It’s not unusual for big changes announced by HMRC to be delayed or adjusted – particularly if there’s a significant backlash or confusion from those affected.
It may therefore come as little surprise to people working in the construction industry to hear that the domestic reverse charge VAT has been delayed until 1st October 2020.
What is the domestic reverse charge VAT?
Originally set to come into effect on 1st October 2019, the domestic reverse charge VAT is designed to put the onus on customers of construction services to pay the VAT element to HMRC, rather than the supplier.
It’ll apply to all VAT-registered firms and individuals in the UK who supply specific services listed under the construction industry scheme.
It’s a big change, which is why, before the U-turn, HMRC asked anyone affected to get their houses in order by checking if the new reverse charge would impact their operation. And that meant looking at the net result on sales, purchases and cash flow.
Clients would also need to be made aware of the new legislation, and, HMRC suggested, accounting systems possibly updated to handle the change.
Why is this so important to the construction industry?
The new rules are specifically targeted at the supply of services between construction businesses, in which there has been a steadily increasing amount of trader fraud.
Construction isn’t the only industry deemed appropriate for the reverse charge, either; similar legislation was applied to the sale of smartphone and computer chips some time ago.
To combat VAT fraud in construction, HMRC wants to put the onus of VAT on the buyer, thus removing an area of responsibility from the supplier which is unfortunately taken advantage of by some.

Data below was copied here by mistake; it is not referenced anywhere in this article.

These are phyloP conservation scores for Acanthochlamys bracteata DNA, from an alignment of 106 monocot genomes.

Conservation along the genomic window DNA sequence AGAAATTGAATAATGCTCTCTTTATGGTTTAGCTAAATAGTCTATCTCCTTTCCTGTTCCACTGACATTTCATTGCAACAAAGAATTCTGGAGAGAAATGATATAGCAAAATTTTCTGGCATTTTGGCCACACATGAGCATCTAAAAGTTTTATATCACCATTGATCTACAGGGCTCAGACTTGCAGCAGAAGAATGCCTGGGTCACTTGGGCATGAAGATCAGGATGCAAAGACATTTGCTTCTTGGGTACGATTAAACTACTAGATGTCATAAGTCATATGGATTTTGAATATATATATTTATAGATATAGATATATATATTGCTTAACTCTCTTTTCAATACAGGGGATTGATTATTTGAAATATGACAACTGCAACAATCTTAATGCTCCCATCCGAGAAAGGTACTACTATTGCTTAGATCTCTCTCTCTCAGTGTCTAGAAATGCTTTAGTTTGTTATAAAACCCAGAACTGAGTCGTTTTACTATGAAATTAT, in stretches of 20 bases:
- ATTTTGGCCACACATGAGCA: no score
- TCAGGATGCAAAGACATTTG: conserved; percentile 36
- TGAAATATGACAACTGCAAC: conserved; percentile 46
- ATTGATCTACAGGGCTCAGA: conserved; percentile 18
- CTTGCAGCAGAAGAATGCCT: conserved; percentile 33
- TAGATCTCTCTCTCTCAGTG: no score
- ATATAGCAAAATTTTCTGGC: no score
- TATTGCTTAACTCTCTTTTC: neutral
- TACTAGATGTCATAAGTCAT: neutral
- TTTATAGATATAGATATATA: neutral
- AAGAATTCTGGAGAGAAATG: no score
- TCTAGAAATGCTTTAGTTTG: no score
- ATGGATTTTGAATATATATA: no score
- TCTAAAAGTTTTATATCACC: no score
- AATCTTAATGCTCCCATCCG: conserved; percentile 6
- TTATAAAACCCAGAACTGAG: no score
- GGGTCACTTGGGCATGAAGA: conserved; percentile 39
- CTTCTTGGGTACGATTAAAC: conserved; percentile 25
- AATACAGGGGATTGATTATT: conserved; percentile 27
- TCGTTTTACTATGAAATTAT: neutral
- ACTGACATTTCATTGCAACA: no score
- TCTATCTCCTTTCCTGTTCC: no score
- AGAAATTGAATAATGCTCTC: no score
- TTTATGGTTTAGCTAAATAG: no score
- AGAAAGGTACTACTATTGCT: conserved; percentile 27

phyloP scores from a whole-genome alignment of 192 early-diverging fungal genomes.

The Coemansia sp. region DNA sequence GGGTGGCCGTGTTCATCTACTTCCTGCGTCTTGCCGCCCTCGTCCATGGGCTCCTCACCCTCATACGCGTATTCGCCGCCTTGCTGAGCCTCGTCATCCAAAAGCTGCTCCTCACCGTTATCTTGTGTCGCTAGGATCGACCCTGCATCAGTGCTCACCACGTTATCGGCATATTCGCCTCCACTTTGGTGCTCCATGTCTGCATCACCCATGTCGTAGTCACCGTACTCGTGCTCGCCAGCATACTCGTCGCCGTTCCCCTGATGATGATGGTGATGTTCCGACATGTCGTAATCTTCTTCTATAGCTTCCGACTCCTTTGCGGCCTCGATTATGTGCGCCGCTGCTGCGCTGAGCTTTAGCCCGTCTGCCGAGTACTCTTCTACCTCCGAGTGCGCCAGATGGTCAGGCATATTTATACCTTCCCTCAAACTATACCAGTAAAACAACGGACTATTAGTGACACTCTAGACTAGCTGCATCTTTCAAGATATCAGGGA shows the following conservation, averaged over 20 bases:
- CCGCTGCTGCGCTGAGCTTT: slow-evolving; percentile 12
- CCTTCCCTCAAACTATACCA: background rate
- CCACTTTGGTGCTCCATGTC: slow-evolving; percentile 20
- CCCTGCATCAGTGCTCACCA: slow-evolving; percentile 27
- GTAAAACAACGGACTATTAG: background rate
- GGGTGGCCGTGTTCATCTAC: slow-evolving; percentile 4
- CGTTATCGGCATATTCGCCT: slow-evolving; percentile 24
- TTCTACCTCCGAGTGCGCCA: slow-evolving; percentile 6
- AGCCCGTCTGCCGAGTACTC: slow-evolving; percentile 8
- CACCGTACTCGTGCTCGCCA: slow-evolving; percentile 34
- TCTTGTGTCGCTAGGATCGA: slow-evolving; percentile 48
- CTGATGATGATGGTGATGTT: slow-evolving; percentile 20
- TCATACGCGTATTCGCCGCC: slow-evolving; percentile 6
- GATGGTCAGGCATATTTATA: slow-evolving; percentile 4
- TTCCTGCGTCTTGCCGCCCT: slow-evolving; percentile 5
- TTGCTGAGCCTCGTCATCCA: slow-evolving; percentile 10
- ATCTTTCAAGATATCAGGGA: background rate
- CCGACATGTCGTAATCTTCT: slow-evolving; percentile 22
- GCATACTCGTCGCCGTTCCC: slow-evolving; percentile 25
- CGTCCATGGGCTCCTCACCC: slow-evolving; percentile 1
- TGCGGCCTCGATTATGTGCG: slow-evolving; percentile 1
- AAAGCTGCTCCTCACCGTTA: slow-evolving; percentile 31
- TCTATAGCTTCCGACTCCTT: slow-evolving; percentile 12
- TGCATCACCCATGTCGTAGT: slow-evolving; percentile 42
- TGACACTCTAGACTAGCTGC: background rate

Someone needs to account for VAT, and while the reverse charge represents a significant accounting change for the businesses involved, its reasons for existing are to protect the wider construction industry and the legitimate businesses within. It should also be noted that the reverse charged services won’t count towards the VAT registration threshold, which is good news for small businesses.
Why the delay?
When the reverse charge was announced, HMRC issued a consultation on the draft details of the new rules. This led to a campaign which indicated that 150,000 businesses in the construction sector weren’t ready for the new reverse charge.
Brexit also played a role, thanks to the UK’s exit from the EU potentially clashing with the introduction of the reverse charge VAT. As a result, and to help businesses prepare for the changes, HMRC has decided to put it on hold for twelve months.
The Chartered Institute of Taxation (CIOT) has welcomed the news, having previously warned that the introduction of the measures this year could cause widespread disruption in the construction sector. A survey by the Federation of Master Builders appeared to confirm this, with a 69% majority of SMEs suggesting they hadn’t heard of reverse charge VAT.
Is this good or bad news?
A start date of October 2020 for the new legislation is far more sensible, and should allow time for those affected to identify any potential impacts on cashflow. Equally, it gives suppliers the time that was sorely lacking before to inform their customers of the change.
Despite this, we understand there might still be a lot of confusion and concern over the changes, and if you have some questions of your own, we’d love to help.
Please do not hesitate to get in touch with our team to discuss the reverse VAT charge and how it might impact your construction business in future.